Look at what people are wearing. This gentleman in front of me is wearing a shirt from China or somewhere and a suit that is pretty nice and could come from Italy or somewhere like that. The shoes are not from around here; they are from overseas. I do not know where the chair he is sitting on was made. Everything around us—including the computers—is made overseas. We live by the benefaction of things that come off a boat to us. Our cars predominantly come from overseas. Our fuel comes from overseas. The hotplate we cook on at night comes from overseas. I do not know where the lights are made but you would probably find they come from overseas. So everything is coming off a ship. If you do not believe it, think of your own household and think of where the things come from: they have come off a ship. So, if you are going to increase the cost of shipping, quite obviously you are going to increase your cost of living.

The only way we survive—and they do not send this for charity—is by somebody somewhere sticking something on a ship and sending it in the other direction. Who are these people that stick something on a ship and send it in the other direction? Let us face it: we have a manufacturing sector but it is not a large one, so we are sticking coal on a ship, we are sticking iron ore on a ship, we are sticking wheat on a ship, we are sticking barley on a ship and we were sticking cattle on a ship until they closed down the live-cattle trade.

All these things are the source of our wealth when that money turns. That is when that $20 turns up. That is when the five people at the table spin it and then the five people say, 'Well, the GDP of this table is now $100—five times $20.' But if that $20 had not turned up—so if that person who put the $20 on the table had not turned up—the GDP of that table would have been zero. And the person who puts that $20 on the table is regional Australia. Coal, iron ore, barley, sheep—that is where the money turns up from and then it spins around our nation's economy. But, if we are going to put in an impediment to that $20 turning up on the table, life for the rest of the people living off the table is going to become harder; it has to.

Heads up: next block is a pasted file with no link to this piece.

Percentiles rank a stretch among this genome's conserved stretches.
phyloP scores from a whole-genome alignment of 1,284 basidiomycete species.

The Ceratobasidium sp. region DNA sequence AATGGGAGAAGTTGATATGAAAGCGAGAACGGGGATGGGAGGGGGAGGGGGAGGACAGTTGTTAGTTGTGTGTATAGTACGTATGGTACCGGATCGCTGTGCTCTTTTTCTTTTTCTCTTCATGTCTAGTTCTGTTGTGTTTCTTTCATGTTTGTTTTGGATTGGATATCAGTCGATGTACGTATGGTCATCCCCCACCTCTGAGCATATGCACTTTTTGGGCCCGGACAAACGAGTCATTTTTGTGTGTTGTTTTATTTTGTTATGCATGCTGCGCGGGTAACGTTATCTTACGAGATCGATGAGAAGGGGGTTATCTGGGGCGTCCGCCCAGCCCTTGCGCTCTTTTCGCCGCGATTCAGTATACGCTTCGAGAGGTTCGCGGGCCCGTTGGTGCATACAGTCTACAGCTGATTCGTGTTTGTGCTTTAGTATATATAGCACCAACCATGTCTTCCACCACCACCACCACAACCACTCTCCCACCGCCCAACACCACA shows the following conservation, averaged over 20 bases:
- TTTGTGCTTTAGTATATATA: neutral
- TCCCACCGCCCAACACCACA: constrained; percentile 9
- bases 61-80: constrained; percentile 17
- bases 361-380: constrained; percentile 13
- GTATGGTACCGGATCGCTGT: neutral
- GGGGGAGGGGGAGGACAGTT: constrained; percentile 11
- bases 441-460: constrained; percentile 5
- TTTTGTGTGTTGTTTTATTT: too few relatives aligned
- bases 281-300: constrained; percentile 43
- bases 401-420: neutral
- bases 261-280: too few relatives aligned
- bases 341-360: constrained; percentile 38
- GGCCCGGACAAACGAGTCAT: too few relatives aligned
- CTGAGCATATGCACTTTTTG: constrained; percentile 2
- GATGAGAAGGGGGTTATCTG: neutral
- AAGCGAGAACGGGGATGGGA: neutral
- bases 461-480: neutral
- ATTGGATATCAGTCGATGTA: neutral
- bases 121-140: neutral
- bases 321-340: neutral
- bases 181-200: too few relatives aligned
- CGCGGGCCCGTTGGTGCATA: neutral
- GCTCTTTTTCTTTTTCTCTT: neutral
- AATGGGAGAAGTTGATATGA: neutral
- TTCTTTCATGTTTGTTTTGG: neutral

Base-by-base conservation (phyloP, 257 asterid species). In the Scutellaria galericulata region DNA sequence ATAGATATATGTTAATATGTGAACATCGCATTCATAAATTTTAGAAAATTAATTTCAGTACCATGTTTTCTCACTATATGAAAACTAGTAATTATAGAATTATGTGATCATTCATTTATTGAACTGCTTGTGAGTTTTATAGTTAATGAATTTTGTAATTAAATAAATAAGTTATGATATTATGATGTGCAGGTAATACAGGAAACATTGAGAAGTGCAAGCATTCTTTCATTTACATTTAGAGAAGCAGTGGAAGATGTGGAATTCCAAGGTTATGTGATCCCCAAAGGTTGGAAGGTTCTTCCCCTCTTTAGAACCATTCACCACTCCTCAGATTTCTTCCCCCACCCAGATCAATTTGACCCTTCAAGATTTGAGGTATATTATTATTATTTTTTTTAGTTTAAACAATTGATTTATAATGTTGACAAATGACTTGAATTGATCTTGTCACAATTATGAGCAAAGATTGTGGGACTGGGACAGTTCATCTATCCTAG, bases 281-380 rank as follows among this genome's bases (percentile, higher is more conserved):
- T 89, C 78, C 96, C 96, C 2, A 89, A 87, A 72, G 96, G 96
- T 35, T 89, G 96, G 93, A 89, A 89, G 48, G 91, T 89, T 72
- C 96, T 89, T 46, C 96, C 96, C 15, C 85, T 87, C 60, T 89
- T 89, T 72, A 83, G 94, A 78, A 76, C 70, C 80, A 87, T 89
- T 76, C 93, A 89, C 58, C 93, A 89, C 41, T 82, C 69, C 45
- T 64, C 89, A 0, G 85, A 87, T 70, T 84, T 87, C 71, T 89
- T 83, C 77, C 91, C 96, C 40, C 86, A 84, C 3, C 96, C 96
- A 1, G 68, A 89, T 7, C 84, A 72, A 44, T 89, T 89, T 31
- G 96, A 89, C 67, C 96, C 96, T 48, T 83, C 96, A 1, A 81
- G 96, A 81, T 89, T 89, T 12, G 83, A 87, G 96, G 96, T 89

This is why we have to look at the practicalities of what these bills mean. We have got to make it as easy as possible for that 20 bucks to turn up at our table. We have got to make it as easy as possible for the exporting of coal so it makes it to its market and as easy as possible for the exporting of iron ore so it makes it to its market, and we have got to be time sensitive because these prices that we are getting at the market are peeling off and they are not going to stay up forever. If they peel off sufficiently enough our capacity to finance our debt and to finance the things that people have an expectation to receive—health services, education services, police services and defence services—will not be there.

When we look at these things and when we look at the legislation, we say at first glance, 'Oh well, it gets more Australians in the shipping industry jobs,' and I suppose it does, but that is very short term thinking because what it is going to do is make the system uncompetitive so everybody loses out. Caltex said in their submission that, given the variable nature of their operations, it was not possible—

The DEPUTY PRESIDENT: Order! Senator Joyce, your time has expired. Can I invite you to move your second reading amendment?

Senator JOYCE: Yes. I move:

Omit all words after “That”, substitute:

the Senate declines to give this bill and related bills a second reading until the bills have been referred to the Productivity Commission to:

(a) assess the Government's proposed “shipping reform package” for both international and coastal trades with reference to the current and historical arrangements;

(b) measure and discuss the economic and environmental impacts of reducing or increasing regulation of Australia's coastal shipping services to Australian manufacturing and industry dependent on coastal shipping services, the wider economy and Australia's coastal trading fleet, including passenger services;

(c) provide recommendations on policy options that would achieve the Government's objective for a viable, competitive shipping service in Australia for both coastal and international shipping that is in the national interest, lead to productivity gains and will not disaffect Australian manufacturing, industry and tourism;

and report on or before 31 December 2012.

The DEPUTY PRESIDENT: Thank you, Senator Joyce.